|Canadian Hemlock||Tsuga canadensis||3–8||30–100 ft.||1–2 ft. per year||Beautiful shade-tolerant tree that grows well in damper soil|
|Douglas Fir||Pseudotsuga menziesii||4–7||40–70 ft.||1–2 ft. per year||Need a disease-resistant improved form of Cypress|
With so many plants growing on the surface of our planet, it is inevitable that some are not part of larger groups, but occupy niche spots in the classification we use to describe plants. They are for that reason alone, special, but they also have some unique features that are definitely worth considering if you are looking for evergreens for your garden. So let’s take a brief look at some of the plants you will encounter, when you start exploring this part of our catalogue.
When this tree was first introduced, its spiny leaves made one person suggest that climbing it would be a puzzle for a monkey, and the name stuck. Known to botanists as Araucaria araucana, this remarkable tree grows in the Andes Mountains of South America, chiefly in Chile and Argentina. There it forms dense evergreen forests, but in North America it is more likely to be found as a tall tree around older homes, because it was very popular back in the 19th century. This tree grows 50 feet tall, or more in time, with a strong central trunk and radiating branches all around. The upper part is rounded in a very distinctive way. The spread of this tree can be 20 feet or more, and young trees have branches right to the ground, but eventually the lower branches will die, leaving a clean trunk. The branches look ‘armor-plated’, with broad green scales covering all the younger branches, each one ending in a point.
This is a substantial tree, for a beautiful specimen in a large lawn, or to fill a corner of your property. It would make a dramatic and powerful screen along a boundary line too. The Monkey Puzzle Tree grows well from zone 7 to 10, so it can be grown across a large part of the country. It is a fast-growing tree, adding 12 to 24 inches a year, once it has become established. It grows best in deep, richer soils, but it will grow well in any well-drained soil in a sunny spot. If you have some unused land, you might want to make an investment for the future; this tree produces large crops of valuable and nutritious nut, called piñones, but only after about 30 years of growth. The cones fall naturally, so they are easy to harvest, for yourself or as a marketable crop.
Larch is an exception to the rule followed by other conifers, because it is that rare thing, a conifer that loses its needles in winter. So really it doesn’t belong here at all, but we wanted to keep all our conifers together in the same place!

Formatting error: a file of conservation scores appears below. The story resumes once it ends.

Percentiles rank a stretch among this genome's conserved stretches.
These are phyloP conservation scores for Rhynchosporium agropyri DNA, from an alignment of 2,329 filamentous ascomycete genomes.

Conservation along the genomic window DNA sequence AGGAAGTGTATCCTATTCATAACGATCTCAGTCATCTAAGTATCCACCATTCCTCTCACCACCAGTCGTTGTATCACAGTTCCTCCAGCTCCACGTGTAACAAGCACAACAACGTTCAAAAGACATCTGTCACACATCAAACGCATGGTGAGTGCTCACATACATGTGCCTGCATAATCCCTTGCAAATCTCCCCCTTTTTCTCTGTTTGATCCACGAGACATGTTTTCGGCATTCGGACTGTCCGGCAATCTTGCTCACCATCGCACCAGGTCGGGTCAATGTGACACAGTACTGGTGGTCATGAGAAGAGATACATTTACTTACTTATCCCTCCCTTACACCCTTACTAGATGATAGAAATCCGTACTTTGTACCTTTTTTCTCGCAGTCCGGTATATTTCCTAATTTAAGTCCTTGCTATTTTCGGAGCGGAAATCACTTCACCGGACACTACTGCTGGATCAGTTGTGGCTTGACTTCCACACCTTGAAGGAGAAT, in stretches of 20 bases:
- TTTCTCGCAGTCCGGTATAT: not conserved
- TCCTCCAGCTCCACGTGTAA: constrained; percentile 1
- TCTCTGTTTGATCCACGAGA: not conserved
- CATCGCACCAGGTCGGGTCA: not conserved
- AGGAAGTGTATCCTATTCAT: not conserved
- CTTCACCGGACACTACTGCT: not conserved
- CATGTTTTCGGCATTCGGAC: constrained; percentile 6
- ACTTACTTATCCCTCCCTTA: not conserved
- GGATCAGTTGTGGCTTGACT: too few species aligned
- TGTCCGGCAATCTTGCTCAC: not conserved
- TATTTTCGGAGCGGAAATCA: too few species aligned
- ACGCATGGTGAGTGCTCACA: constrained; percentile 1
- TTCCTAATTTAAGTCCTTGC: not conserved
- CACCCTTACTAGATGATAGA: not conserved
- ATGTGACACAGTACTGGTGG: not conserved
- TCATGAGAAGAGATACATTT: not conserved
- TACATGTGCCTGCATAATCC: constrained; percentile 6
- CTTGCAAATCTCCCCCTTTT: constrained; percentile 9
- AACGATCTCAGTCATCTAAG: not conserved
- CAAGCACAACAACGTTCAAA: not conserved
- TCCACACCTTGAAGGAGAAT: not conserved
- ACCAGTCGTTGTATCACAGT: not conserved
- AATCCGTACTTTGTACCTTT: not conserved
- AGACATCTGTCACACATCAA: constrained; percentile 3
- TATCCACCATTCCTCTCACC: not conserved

Larch are beautiful trees, usually with a central trunk, or sometimes two or three main trunks, with horizontal branches and slightly weeping side branches, carrying soft needles. The needles turn a beautiful shade of yellow in fall, before dropping for the winter. There are 11 species in the group, all rather similar, found growing in Siberia, China and Japan, across the Himalayas into Europe, and from Alaska to the Atlantic in northern North America. All grow in cooler places, often at high altitudes, and usually in damper soils. These trees are extremely hardy, and make great choices in areas as cold as zone 2.
Usually they grow into taller trees, but there is a special form of the European Larch which is very different. This is a weeping form, with branches that cascade downwards in a beautiful stream of green. This tree, Weeping Larch, Larix decidua ‘Pendula’, is usually grown on a short stem, but it can also be trained upwards into a taller specimen. However you choose to grow it, this beautiful tree is sure to attract attention and become a wonderful feature in your garden.
Yew is another small, distinctive group of conifers, that are known for their ability to grow in shade. This, and their dense growth when trimmed, makes them ideal for hedges in shadier parts of the garden, and this is how they are usually seen. However, left unclipped they do in time become imposing trees that can be as much as 60 feet tall. There are only seven species, all similar, and they have narrow, dark-green needles, usually arranged in a double row down either side of the stems. A distinctive feature of these trees is that they do not have cones, like other conifers, but instead a seed with a bright red fruity coating. The coating is sweet and soft, but the seed is very poisonous, as is the rest of the plant. A drug called Taxol produced by these trees has been developed as a very promising cancer treatment.